Serry, who this month ends seven years of service in the territories, noted favorably the declarations of support by Palestinian President Mahmoud Abbas and Hamas for the Swiss public services reform in Gaza. He also reported on the second visit to Gaza of the prime minister of the consensus government, Rami Hamdallah, since he was appointed to the senior post. According to him, the visit was designed to “pave the way for implementation of the consensus government’s full responsibility for the Gaza Strip, which has broad international and Palestinian support.” The way to advance the consolidation of authority and control in the West Bank and Gaza begins, according to Serry, in a “reconstruction hudna.” Its key points: a stable cease-fire under the umbrella of the consensus government for three to five years, at least.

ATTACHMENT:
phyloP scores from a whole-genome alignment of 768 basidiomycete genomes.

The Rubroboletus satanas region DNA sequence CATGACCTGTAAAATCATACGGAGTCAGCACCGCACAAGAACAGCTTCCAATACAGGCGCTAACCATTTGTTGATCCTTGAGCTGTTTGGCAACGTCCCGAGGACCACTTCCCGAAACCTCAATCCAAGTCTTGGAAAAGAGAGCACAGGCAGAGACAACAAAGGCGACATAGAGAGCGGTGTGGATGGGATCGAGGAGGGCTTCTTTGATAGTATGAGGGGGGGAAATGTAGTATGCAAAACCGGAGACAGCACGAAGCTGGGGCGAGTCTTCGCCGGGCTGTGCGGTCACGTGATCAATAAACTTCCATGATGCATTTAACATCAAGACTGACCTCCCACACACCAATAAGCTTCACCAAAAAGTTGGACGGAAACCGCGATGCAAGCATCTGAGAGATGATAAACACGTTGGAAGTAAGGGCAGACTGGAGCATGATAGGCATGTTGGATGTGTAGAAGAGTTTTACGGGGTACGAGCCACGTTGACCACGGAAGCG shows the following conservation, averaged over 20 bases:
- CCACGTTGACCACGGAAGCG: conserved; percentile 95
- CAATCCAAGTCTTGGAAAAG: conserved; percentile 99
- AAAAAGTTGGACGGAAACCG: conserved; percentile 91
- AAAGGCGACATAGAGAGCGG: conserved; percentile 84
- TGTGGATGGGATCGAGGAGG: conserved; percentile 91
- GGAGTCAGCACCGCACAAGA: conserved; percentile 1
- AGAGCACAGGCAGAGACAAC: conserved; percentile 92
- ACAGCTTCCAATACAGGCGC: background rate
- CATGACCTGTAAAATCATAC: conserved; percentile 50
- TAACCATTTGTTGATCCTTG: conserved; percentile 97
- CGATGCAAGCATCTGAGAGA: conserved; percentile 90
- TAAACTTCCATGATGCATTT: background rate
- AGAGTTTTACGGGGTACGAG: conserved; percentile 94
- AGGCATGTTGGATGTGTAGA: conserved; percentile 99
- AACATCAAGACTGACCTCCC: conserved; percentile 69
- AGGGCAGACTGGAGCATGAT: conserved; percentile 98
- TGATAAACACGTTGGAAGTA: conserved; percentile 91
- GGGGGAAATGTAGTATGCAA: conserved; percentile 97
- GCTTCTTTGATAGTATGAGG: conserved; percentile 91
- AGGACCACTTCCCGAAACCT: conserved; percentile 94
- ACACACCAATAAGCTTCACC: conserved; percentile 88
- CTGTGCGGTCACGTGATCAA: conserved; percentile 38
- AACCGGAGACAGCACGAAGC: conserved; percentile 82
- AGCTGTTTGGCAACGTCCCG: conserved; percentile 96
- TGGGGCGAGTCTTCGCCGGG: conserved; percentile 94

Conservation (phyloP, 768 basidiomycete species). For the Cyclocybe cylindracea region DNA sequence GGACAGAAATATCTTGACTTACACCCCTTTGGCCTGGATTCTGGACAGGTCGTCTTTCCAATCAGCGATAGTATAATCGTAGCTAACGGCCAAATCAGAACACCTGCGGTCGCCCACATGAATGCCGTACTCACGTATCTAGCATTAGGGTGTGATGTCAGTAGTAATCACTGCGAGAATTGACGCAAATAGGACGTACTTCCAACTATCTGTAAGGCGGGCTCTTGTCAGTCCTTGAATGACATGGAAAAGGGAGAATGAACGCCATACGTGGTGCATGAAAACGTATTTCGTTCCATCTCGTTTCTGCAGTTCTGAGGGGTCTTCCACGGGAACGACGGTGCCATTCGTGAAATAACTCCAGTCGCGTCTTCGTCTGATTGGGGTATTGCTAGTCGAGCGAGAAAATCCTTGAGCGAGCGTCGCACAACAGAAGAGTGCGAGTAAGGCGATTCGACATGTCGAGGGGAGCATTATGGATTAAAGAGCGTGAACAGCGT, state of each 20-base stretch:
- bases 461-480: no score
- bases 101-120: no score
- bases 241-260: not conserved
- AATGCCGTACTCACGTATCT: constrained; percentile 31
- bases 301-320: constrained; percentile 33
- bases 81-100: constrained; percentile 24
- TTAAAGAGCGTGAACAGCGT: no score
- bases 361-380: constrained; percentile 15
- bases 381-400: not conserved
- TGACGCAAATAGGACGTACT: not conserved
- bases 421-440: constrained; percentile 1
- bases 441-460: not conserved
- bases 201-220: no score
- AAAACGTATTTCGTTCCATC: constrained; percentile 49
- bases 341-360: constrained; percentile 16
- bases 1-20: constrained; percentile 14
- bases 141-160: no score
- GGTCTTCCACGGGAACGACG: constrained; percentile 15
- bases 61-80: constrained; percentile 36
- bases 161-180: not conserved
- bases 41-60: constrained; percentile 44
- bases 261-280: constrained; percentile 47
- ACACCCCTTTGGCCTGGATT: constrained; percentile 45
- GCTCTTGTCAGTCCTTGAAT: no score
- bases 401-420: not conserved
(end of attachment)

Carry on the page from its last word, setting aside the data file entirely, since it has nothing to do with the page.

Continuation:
This time period will enable an extensive and quicker rehabilitation of the Gaza Strip, including central infrastructure projects, housing construction, installation of pipelines for cheap energy and a desalination plant. The next steps will be the construction of a sea port in Gaza and the opening of all the crossings to and from the Gaza Strip for the passage of goods and people, including passage from the West Bank to Gaza and permission for the two to export goods to each other.
On March 27, several hours after Serry folded his papers and exited UN headquarters in New York, more than 3,000 men and women took off on the Bethlehem marathon, which was designed to protest the restrictions on movement imposed by Israel on residents of the West Bank. Among the runners were also UN officials in the territories. A press release about the race, under the UN logo, said that the separation barrier and the military checkpoints in the West Bank have a destructive influence on the lives of Palestinians. It also said that the blockade of Gaza similarly restricts freedom of movement of people and goods; strangles healing and economic development; and splits apart families and communities. The announcement recognizes Israel’s legitimate security needs but stresses that these must be balanced with respect for human rights.